July Watershed News
In this issue: Hydro Report, Kinder Morgan Permian Highway Pipeline Opinion Editorial from TESPA, Nationwide Pipeline Litigation, HTGCD Letter to Hays Co. Well Owners, One Water: Blue Hole Primary, Coleman's Canyon Open Space Project Potential, and Featured Resources

Hydro Report - July
These are dry times, and creeks and groundwater levels are starting to really show it. It's been nearly two months since the last major rainfall (EAA gage reported 2.5" on May 25th). Summers in Central Texas are typically dry and hot; this year is no exception.

Soils are drying out and smaller creeks have stopped flowing. Middle Trinity springs are sustaining flow in the Blanco River and Cypress Creek. Pleasant Valley and Park Springs' flow is estimated by the USGS gage near Fisher Store Rd. Jacob's Well flow is measured at the USGS gage at the Natural Area. Both springs show a steady decline since June 1st. At Jacob's Well under these low-flow conditions, groundwater pumping can cause 1 to 1.5 cubic feet per second (cfs) fluctuation in flow throughout the day. This increased variation in Jacob's Well springflow through time is shown in green hydrograph above.

Water levels in monitor wells show similar trends, though the decline is slightly delayed. Review of selected HTGCD monitor well data (from west to east) show that water level in the Burnett Ranch well began declining in early July, the Mt. Baldy well began declining in mid-July, and the Downing well shows decline since early June. Review of the BSEACD monitor wells shows the Edwards aquifer is behaving similarly. Water levels in the Hoskins and Lovelady wells began declining in early June.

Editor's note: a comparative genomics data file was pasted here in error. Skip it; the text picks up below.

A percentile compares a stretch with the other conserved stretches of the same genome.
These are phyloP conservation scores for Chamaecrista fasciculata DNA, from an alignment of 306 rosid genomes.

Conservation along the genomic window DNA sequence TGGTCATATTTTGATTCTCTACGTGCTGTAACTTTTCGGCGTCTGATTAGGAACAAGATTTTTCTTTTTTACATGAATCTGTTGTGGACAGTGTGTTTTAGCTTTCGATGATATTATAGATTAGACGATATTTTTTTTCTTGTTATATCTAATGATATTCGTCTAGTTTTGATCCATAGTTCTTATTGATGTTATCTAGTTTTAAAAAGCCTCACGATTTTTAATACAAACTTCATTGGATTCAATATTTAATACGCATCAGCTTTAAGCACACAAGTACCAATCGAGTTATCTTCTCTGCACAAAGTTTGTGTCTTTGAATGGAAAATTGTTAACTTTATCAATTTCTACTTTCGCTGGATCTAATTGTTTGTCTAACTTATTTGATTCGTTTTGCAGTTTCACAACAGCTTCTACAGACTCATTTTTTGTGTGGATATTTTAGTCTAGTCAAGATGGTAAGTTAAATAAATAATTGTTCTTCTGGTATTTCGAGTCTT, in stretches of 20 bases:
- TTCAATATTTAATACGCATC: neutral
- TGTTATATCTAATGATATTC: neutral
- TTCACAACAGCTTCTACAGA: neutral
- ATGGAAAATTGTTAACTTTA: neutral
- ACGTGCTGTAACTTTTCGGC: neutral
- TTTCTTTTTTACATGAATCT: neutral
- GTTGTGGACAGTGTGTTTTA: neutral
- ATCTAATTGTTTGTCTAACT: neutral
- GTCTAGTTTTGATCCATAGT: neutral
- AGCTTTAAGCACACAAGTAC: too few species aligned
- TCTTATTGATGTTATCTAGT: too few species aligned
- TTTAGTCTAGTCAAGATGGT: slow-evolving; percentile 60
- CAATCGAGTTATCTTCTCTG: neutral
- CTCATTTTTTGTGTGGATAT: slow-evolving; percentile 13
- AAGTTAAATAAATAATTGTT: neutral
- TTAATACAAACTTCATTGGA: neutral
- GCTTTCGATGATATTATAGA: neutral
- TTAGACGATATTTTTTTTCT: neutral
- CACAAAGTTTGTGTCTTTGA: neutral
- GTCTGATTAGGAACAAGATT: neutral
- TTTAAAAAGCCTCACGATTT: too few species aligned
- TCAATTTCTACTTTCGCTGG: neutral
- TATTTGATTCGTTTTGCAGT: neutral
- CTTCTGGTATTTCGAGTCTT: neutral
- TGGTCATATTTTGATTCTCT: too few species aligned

To preserve our water resources, conservation is key--especially during these dry times. Outdoor landscape and lawn irrigation can account for up to 60% of household water use. During these dry summer months when springflow and groundwater levels are low, Please limit outdoor water use and if you do choose to water outdoors, do it in the early morning or late evening to limit evaporation. Native and drought-tolerant landscaping is paying off now--those plants are accustomed to hot, dry Texas summers. Keep an eye out for leaks, and use water wisely.

Find links and more info on the WVWA Water Monitoring page and read up on Water Conservation Tips on the Mitchell Foundation blog.
PHP: Stop Work, Move It, and Respect the Texas Hill Country
Opinion Editorial by Patrick Cox, Trinity Edwards Springs Protection Association

The construction of the Permian Highway Pipeline (PHP) by Kinder Morgan is a perilous and unprecedented threat to the Texas Hill Country. From the beginning of this project, Kinder Morgan demonstrated a thorough lack of concern and understanding of the ecological sensitivities, the hydrological uniqueness, and the sensitive nature of our region.

And they have also underestimated the people who live here and care so deeply for this area.

TESPA-WVWA Hold KM Accountable